As a traditional fine art which goes back many years in Vietnam though no one knows for sure how many, Vietnamese lacquerware was handed down from generation to generation as a family secret until the first half of the 20th century when the renovation in the field led by excellent artists of Indochina Fine Arts school in Hanoi made the occupation popular not only in Vietnam but also all over the world.
Since then, the legend of Vietnamese lacquerware has really come true. Many generations of lacquer artists have gradually enhanced the quality of Vietnamese lacquerware in the last seventy years; discovering new materials to add to the palette of colored lacquers, the method of mixing various colors, the process of creating the lacquerware and particularly the technique of rubbing the lacquerware in water. Vietnamese lacquer art, however, is an extremely time – consuming and labor – intensive work; Vietnamese lacquerware is the hard work of many people: Lacquer artists, lacquer painters, and many workers who shed their sweat to the fullest spending over 100 days through 20 stages to create the Vietnamese lacquerware. As a result, every Vietnamese lacquerware bears the feelings of its creator: flexibility, complexity and variety. The lacquerware seems to carry something now appears now disappears passionately, ardently and magically. Many artists always say that the first time they really saw the lacquer, it was its blackness that impressed them. It is the black of the universe holding all things and having incredible depth to it.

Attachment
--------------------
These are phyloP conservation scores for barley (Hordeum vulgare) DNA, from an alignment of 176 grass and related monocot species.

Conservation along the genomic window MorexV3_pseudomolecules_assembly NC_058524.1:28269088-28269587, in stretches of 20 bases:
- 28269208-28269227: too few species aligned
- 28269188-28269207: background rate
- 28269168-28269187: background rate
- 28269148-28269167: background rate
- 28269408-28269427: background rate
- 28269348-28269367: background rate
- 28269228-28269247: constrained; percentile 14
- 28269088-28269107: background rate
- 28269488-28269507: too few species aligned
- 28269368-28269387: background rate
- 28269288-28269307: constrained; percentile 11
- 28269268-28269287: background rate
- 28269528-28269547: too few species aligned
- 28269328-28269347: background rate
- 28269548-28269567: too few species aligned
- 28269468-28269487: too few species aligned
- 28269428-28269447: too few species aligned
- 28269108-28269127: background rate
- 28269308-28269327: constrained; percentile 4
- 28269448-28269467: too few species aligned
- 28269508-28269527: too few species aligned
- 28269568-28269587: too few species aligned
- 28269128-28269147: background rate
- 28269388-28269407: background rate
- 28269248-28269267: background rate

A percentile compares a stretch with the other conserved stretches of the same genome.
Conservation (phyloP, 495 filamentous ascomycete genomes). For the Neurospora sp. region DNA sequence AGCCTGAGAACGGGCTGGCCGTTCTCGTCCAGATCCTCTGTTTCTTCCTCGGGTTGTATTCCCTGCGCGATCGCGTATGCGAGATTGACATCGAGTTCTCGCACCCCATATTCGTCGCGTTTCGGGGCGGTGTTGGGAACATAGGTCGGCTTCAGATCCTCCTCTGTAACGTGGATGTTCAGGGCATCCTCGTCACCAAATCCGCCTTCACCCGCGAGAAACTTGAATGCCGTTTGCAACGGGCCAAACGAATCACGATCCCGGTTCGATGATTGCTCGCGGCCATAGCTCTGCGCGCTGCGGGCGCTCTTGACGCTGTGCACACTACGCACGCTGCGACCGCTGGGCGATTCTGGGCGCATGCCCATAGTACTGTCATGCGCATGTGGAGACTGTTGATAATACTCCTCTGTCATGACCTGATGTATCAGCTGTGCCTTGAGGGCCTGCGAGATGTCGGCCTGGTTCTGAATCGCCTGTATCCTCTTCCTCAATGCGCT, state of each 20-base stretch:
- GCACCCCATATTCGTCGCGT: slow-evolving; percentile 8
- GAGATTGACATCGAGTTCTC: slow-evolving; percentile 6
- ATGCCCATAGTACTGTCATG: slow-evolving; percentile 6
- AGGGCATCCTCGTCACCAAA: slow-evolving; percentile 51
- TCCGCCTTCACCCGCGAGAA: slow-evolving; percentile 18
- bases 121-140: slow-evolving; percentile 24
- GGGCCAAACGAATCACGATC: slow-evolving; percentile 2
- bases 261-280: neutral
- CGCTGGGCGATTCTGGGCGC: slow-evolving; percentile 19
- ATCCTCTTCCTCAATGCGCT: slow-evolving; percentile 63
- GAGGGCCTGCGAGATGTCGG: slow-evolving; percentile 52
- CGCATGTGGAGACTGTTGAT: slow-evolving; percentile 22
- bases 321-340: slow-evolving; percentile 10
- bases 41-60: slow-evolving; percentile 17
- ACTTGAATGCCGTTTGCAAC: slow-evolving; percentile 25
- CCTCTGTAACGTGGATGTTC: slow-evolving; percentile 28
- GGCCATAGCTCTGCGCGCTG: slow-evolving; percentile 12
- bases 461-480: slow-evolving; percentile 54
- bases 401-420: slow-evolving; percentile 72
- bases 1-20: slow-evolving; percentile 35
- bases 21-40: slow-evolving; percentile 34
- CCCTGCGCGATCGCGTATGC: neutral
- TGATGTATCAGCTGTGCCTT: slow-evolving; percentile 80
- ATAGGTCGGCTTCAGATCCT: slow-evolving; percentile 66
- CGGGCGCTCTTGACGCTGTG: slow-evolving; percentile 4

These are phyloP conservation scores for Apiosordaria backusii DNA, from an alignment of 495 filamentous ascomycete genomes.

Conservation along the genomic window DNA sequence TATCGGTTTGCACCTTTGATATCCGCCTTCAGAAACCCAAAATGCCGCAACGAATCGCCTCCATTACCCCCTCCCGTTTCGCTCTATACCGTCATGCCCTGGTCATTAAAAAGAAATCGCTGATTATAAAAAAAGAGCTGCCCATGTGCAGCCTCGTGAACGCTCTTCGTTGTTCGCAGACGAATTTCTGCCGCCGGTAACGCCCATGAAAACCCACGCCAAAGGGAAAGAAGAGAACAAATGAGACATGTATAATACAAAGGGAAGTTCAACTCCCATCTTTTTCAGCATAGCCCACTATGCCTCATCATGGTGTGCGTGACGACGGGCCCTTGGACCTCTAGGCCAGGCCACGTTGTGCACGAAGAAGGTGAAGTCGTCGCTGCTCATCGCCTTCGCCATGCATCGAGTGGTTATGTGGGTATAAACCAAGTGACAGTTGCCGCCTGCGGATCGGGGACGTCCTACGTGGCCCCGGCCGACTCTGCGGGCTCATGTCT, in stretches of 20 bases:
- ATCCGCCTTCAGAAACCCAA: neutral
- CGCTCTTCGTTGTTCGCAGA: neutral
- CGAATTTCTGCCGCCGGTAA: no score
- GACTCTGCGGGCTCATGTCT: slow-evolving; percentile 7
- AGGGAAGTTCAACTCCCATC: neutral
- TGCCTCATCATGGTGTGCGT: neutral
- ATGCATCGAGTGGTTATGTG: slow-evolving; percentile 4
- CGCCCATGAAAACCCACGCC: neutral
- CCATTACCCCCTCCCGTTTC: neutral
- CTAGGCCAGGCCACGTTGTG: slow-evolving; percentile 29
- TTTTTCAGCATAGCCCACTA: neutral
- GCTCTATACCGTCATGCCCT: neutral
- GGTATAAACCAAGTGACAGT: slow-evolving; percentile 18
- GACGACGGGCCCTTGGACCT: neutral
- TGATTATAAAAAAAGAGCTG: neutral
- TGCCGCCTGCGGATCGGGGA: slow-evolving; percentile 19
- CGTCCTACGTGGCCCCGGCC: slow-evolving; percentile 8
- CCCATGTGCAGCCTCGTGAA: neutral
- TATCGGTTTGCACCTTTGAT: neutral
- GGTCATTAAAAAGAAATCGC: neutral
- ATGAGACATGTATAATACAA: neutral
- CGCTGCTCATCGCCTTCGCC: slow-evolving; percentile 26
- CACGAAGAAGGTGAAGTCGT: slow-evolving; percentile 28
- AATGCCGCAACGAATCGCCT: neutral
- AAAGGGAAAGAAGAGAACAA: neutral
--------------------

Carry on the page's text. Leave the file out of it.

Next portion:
On the product after applying 6 to 8 layers of lacquer. Each piece of eggshell is manually inlaid into the mould with great attention for its effect on the overall design. Multiple layers of lacquer are then applied. The piece is finished with purified beeswax polished to a high gloss.